In this series of articles, we have been considering patent arbitration. We began with what types of patent-related cases are most suitable for arbitration. We then considered whether arbitration was likely to be a good idea in a given context and, if so, how to most effectively assure the case will be arbitrated. We then looked into the arbitration process itself, from the demand through the hearing, and on to the award and enforcement of or challenges to the award. We covered a lot of ground and considered many details of the process.
It’s not that complicated
But I am a little concerned that, by devoting many articles to procedures, details and possible issues, I may have created the impression that patent arbitration is as complicated as patent litigation. I hope not, because it isn’t.
The real advantage of patent arbitration is that it avoids complication. Done right, it provides an efficient and effective way to resolve patent disputes in a way that allows you to focus on the merits of the situation rather than procedural wrangling and motions.
Getting to the merits
And that’s the real key here. In a typical patent arbitration, done right, will spend about ten percent of your energy and time on the procedural aspects of your case and the rest on the merits.
If the critical thing in your case is claim construction, for example, you should be able to use the flexibility of arbitration to focus time and energy on that. I recently had a patent arbitration where claim construction was critical. One construction would mean royalties would be due. The other would mean no royalties were die. So we focused our discovery and presentation on that and resolved the case on that basis. The case was important, but did not involve millions of dollars. Focus on the key issues and resolving the case efficiently was just the right thing to do.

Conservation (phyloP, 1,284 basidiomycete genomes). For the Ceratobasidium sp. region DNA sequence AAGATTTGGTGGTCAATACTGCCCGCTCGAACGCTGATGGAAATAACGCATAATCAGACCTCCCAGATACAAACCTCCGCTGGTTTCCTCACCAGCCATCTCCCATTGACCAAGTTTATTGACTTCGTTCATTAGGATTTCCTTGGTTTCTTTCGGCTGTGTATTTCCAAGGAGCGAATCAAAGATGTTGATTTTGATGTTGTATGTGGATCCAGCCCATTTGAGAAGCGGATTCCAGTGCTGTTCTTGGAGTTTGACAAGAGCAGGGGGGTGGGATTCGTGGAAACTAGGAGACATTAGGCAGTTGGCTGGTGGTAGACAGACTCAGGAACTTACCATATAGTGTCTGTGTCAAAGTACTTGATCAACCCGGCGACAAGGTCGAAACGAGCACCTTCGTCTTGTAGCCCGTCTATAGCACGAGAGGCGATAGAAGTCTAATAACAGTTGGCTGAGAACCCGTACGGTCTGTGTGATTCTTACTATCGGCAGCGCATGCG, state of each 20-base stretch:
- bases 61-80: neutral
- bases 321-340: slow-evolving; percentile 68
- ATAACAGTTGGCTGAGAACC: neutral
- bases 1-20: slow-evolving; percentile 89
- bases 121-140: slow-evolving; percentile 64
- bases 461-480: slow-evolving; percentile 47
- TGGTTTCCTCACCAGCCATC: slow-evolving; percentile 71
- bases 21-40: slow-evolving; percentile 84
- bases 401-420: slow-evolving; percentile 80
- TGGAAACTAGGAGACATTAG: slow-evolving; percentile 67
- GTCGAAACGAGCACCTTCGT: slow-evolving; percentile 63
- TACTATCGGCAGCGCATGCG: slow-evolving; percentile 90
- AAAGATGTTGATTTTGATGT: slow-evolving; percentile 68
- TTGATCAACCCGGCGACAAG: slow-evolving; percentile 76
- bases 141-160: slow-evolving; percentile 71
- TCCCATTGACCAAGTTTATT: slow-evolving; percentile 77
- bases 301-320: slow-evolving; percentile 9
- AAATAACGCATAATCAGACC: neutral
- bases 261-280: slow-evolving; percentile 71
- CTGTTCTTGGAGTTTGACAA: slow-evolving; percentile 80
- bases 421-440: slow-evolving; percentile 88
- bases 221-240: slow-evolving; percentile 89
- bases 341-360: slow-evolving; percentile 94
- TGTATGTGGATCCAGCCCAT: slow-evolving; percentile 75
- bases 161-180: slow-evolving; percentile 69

The crucial issue in your next dispute may be patent validity, proper interpretation of a license agreement, or whether royalties were properly computed and paid.
Working with an experienced arbitrator well-grounded in patent law, you can focus your discovery and energy on what is important.
Or it may be that you need the whole panoply of procedures including infringement charts, claim construction, invalidity contentions, damage reports, etc. If so, guided by the supplementary patent arbitration rules, you can accomplish all that too. But you will not have to wait in line behind criminal cases and all the other matters going on at a crowded courthouse.
The point is, if you have a well-drafted arbitration clause, pick a skillful arbitrator, and provide useful input to help create a process that makes sense, you will be able to focus on the real issues in the case. Then you can stop worrying about procedural concerns and get to the merits of the case.
Good case preparation and presentation remain critical
That is not to say that you don’t need to present a good case. You will need to analyze the matter and do whatever you must to gather the right facts, create cogent legal arguments, and present the case in a convincing way. You’ll still need to prepare witnesses, present critical exhibits, do thoughtful cross-examinations, present good arguments, and do all the things you do in any other case. But you can normally forego the many procedural motions and focus on the case itself.
You will be able to concentrate primarily on presenting your case to someone who has spent years analyzing disputes like yours. This allows you to work at a sophisticated level.
And that is one of the real advantages of patent arbitration.